Let’s take a look at where Barbco’s located. Don’t think too hard, I am sure if you’ve read my book from start to finish a child could answer this question correctly. That’s right, good ol’ Huntsville, Texas. The capital city of the Texas Department of Criminal Justice. You still think this is just a coincidence? I’ll bet dollars to donuts that Barbco uses inmate labor to some extent. I cannot help but wonder, or I mean think out loud. You mean to tell me that Barbco isn’t owned by a former employee, a family member, friend, or of course the Puppetmasters have it under a Corporation. Out of tens of thousands of different companies Barbco gets the contract each time, what are the odds of that? And as I’ve said it’s in the same city as the Texas prison system capital.

Let’s take a look at what the Texas law states about Monopolies. Marlin V. Robertson, 307 S.W.3d 418(Tex. App-San Antonio 2009) - To establish that a defendant “Monopolized” in violation of Texas antitrust act, A plaintiff must show: (1) the defendant’s possession of Monopoly power in the relevant market, and (2) the defendants willful acquisition or maintenance of that power, as distinguished from growth or development as a consequence of a superior product, Business Acumen, or Historical Accident. Let’s look at the first part, shall we.

The defendant’s possession of Monopoly power in the relevant market. Well, since no one is able to sell us anything except through the Texas prison commissary (food, hygiene, stationery) I would say that this fulfills the first part.

Let’s look at the second part. Since the Texas Department of Criminal Justice willful maintenance of that power is clear by their failure to allow any outside source to sell to us; Walmart, Amazon, HEB, etc. etc... As distinguished from growth “or” development as a consequence of a superior product. If this was the case, I cannot think of anyone who wouldn’t want Cheetos or Tostitos over Barbco. Business Acumen? Stop it, this is the Texas Department of Criminal Justice we are talking about. Yes, the ex- act same people who cannot clear count. Historical Accident? Not hardly.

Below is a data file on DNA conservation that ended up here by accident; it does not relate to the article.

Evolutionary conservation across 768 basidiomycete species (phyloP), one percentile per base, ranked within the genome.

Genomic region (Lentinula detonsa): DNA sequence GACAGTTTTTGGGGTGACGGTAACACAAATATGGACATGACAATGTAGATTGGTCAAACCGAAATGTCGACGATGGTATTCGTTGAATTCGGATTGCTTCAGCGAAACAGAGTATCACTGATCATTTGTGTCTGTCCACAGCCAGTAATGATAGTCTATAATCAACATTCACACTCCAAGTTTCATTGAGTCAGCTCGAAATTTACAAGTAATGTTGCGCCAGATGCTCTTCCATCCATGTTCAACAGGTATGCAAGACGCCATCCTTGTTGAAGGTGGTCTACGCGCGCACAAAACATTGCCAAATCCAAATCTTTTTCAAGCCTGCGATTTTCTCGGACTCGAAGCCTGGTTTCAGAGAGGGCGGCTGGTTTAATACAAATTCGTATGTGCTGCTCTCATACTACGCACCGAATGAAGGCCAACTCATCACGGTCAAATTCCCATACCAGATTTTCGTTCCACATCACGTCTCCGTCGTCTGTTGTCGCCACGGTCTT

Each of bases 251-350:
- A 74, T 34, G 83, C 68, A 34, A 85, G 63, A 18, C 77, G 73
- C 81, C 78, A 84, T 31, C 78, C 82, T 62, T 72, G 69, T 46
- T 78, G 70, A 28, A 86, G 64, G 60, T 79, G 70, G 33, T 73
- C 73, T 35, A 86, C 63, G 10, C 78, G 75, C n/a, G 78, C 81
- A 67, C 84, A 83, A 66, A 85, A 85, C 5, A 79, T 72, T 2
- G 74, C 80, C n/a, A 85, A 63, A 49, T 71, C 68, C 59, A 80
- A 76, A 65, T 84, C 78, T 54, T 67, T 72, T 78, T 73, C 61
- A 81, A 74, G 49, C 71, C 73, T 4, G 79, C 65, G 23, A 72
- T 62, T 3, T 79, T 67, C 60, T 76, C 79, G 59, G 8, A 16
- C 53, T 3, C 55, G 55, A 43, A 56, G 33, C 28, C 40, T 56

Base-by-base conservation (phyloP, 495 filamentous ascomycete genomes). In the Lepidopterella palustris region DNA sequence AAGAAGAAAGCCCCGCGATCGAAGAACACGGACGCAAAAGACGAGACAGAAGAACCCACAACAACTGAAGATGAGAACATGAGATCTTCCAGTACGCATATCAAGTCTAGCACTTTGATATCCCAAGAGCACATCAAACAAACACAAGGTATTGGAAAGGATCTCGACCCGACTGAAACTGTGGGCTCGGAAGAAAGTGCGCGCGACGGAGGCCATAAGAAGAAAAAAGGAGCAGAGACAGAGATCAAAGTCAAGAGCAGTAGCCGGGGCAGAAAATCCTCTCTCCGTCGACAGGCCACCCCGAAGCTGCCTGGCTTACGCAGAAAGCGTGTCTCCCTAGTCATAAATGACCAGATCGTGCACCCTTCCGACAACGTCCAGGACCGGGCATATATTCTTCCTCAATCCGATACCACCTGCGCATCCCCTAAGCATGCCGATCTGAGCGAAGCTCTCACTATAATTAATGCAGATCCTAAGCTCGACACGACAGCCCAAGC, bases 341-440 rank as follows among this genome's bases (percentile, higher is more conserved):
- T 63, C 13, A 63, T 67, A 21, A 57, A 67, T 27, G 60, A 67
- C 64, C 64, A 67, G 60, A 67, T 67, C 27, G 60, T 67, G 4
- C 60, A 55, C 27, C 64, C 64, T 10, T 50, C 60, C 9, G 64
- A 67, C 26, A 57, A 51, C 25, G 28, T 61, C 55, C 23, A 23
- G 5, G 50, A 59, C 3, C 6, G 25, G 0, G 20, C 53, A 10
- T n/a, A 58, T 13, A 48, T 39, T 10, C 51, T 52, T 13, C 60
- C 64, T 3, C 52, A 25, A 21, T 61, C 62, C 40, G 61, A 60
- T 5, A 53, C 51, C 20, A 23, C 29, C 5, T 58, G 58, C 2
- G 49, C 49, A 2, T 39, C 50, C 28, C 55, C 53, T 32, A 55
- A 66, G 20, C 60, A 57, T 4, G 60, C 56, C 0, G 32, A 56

I can remember the Texas prisons used to sell name brand products. Now it’s Barbco, TCI (Texas Correctional Industries) that is where they have us making stuff and then force us to buy it. Or of course made in China. Trust me when I say, China would never use children in their sweat shops, and I’m an astronaut from Mars. How did we go from a tablet of writing paper that cost .850 to writing paper that cost $2.25 and $3.55? Please allow me to answer this question. Because the Texas prison system put out a new policy which stopped prisoners and our families from ordering writing paper, from business supply stores. I used to buy 13 tablets from an office supply store under 10 dollars, legal tablets at that. I told everyone that the price on writing paper would jump. I even wrote about it before it happened. It went from .850 for 50 sheets to $2.25 and $3.55 for the exact amount of paper. Now take a guess who makes the paper they sell to us? Do you give up? That’s right the prisoners. I believe the tablets are from the Hobby Unit. So, I guess they use the whole shipping and handling thing for this huge price increase?

Let’s see what the Federal Government states about this. Stew- art Glass & Mirror V. U.S. Auto Glass Discount, 200 F.3d 307 (5th Cir. 2000) Head Note [6] “Monopoly Power” under the Sherman Antitrust Act is understood as power to control price or exclude com- petition. Sherman Act, §2, As Amended 15 U.S.C.A. §2. Head Note [11 & 12] Texas Law requires no more than proof of “unfair” market practices to maintain a cause of action for Tortious Interference.

If you remember when the hurricane hit Houston, some astute businesses decided to raise their gas prices to make a profit. Big mistake, the Government stepped in and was on them like, white on rice. So, where’s the Government when it comes to the Texas Department of Criminal Justice? Good question, maybe some political subdivision doesn’t want anyone affecting their piece of the pie. Because we all know how much they love their pie. Remember Texas doesn’t pay us, they are robbing our families and friends.

No good time, work time, or bonus time. When I say this is a Criminal Organization, that’s exactly what I mean. Our families and friends send us money, tax payers, they deserve our Government Officials to step in and protect their hard-earned income. Well, Easter is around the corner, I’ll wait for the Easter Bunny. He’ll get here before our elected officials do anything about this Monopolized Organization they call, “TDCJ”.


The Attorneys
  • Francisco Hernandez
  • Daniel Hernandez
  • Phillip Hall
  • Rocio Martinez